As we go from beer to beer, the slow, careful sipping and thoughtful, probing observations reveal how it’s not just about critiquing each beer—there’s a tremendous amount of palate training going on as well. That of course, follows a cursory examination of each 2-3oz sample against the light, with many then proceeding to wrap their hands around the lip of their cups as they slowly, deeply inhale.
If it sounds like a wine tasting, that’s because they’re looking for the exact same things: to be able to taste both subtle and pronounced flavors, as well as how those flavors carry through with each sip towards a brewers ideal. “Nose, front, body, tail-end—that’s exactly what we’re going for,” Belkowski says.
To be able to hone your technique, you have to know what you’re tasting. So, the few people who did not brew for the meeting were getting something more than just free beer.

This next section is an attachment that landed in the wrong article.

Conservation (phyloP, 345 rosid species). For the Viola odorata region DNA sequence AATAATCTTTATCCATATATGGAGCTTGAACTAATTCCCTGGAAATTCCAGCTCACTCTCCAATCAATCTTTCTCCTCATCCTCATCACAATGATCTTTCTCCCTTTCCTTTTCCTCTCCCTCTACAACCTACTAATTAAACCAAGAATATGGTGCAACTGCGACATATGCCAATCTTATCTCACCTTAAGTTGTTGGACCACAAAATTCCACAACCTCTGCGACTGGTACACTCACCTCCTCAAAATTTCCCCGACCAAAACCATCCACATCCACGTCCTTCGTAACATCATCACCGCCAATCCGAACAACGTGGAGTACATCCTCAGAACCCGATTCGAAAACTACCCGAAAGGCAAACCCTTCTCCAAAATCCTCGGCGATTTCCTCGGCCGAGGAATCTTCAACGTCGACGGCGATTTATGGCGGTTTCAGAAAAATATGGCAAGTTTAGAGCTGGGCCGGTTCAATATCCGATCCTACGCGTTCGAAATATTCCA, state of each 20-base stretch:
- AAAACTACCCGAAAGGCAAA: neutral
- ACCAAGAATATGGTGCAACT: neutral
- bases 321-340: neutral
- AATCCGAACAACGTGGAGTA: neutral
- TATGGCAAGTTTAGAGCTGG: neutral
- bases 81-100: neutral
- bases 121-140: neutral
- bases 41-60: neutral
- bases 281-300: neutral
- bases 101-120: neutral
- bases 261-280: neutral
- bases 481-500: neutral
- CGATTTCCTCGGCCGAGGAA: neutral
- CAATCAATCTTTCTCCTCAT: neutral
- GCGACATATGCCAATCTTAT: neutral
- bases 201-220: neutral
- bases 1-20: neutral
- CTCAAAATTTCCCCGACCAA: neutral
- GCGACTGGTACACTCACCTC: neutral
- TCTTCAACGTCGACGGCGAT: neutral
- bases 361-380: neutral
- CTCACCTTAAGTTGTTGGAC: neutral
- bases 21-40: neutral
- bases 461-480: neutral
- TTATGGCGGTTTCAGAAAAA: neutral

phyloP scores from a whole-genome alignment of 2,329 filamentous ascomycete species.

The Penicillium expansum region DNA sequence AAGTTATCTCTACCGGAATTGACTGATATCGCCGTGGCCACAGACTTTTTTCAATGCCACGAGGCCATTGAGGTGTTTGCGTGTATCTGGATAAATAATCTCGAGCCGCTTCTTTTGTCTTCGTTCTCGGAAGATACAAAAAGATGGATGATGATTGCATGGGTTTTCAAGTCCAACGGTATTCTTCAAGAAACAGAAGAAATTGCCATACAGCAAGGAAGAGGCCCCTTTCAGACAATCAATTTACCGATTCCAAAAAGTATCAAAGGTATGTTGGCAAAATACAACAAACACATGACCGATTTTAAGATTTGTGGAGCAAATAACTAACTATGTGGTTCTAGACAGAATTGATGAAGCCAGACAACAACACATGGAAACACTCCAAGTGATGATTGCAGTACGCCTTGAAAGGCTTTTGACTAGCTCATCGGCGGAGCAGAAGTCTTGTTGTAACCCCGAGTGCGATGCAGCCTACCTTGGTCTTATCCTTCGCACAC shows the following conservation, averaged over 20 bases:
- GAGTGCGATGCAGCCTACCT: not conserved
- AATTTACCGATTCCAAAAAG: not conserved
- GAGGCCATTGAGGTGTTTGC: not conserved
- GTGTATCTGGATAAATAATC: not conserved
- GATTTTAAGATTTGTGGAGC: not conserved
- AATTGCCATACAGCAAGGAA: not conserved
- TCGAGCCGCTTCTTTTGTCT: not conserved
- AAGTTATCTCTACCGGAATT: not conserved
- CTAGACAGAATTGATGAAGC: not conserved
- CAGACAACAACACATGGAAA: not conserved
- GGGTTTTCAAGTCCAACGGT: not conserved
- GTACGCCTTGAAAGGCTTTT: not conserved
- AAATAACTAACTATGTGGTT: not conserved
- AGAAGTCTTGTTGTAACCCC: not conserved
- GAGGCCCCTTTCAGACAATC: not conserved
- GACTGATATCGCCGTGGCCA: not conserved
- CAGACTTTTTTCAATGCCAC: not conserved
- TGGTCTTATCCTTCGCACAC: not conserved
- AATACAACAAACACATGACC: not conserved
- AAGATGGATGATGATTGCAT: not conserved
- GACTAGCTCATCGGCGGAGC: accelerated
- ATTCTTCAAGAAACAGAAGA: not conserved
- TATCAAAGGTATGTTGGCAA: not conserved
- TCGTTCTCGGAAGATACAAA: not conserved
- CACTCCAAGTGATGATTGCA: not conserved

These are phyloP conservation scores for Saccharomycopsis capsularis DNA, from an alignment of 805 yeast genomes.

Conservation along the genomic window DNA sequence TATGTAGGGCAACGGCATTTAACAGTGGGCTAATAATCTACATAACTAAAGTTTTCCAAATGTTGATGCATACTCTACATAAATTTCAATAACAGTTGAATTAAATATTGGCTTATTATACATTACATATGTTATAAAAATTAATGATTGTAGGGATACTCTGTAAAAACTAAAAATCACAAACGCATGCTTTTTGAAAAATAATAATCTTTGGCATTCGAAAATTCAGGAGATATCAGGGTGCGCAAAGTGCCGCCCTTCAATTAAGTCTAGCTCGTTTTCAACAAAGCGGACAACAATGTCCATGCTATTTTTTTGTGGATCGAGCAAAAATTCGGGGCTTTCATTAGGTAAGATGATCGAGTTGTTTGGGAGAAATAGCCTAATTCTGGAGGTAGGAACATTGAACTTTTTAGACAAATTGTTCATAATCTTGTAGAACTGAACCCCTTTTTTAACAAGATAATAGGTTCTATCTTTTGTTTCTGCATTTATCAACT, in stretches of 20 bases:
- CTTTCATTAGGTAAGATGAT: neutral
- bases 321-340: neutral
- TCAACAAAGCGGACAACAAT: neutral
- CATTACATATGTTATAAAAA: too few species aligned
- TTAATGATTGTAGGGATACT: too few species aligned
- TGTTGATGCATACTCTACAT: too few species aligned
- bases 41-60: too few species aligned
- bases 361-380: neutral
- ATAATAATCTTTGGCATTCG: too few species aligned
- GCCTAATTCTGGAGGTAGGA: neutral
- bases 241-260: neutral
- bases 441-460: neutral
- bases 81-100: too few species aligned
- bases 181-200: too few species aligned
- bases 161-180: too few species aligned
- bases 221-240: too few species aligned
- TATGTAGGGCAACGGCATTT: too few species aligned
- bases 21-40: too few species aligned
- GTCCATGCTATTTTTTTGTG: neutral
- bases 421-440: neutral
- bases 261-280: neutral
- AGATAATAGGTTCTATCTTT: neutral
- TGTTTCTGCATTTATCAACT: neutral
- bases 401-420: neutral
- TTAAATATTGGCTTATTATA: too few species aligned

Jim Tully, another newcomer with years of experience—22—pours from what looks like a giant Sriracha bottle fitted with a carbonator cap. His brew: a honey wheat ice bock of “8 or 9%” alcohol that he proudly terms the buzzcatcher.
Much more so this time, the responses fall along philosophical lines, as the beer hardly offers up any major flaws.
Honey and wheat come through forcefully in the aroma, yet, as with the Mild, the flavor is graciously subdued.
“He got that right,” Brian Crawford, says, a statement of as much pith as any of the highly technical critiques lobbed across the table here. As for those analyses, that’s exactly what Crawford has been picking up since his first meeting a few months ago.
“I’m just a sponge right now, listening,” he says, as he bides his time to start brewing on his own.